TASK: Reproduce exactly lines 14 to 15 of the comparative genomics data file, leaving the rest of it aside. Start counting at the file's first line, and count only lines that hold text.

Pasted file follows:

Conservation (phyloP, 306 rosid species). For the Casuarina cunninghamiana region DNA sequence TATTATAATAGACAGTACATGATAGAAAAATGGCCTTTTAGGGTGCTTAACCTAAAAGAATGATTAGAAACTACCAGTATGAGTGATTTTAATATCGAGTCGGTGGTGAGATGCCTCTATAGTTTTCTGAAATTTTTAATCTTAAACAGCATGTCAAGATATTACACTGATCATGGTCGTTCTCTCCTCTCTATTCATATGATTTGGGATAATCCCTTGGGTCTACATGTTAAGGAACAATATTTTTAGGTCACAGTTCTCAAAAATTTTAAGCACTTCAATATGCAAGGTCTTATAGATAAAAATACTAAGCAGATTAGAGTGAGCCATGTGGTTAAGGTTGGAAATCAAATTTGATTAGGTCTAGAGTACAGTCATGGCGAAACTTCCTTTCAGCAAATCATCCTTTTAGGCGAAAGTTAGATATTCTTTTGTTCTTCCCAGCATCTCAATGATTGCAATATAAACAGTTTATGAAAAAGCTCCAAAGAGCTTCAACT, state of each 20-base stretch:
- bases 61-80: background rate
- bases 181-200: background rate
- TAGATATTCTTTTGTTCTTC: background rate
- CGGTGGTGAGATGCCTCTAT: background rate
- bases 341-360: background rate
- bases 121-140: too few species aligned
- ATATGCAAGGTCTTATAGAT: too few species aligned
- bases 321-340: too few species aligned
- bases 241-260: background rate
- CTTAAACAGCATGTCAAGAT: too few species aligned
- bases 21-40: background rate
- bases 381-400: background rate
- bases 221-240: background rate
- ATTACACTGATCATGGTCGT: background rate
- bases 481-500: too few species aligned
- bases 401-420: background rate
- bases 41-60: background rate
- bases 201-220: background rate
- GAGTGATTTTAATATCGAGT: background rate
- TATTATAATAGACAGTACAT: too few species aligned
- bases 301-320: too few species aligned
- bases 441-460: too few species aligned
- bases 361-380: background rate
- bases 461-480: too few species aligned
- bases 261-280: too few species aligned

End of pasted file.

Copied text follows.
- bases 221-240: background rate
- ATTACACTGATCATGGTCGT: background rate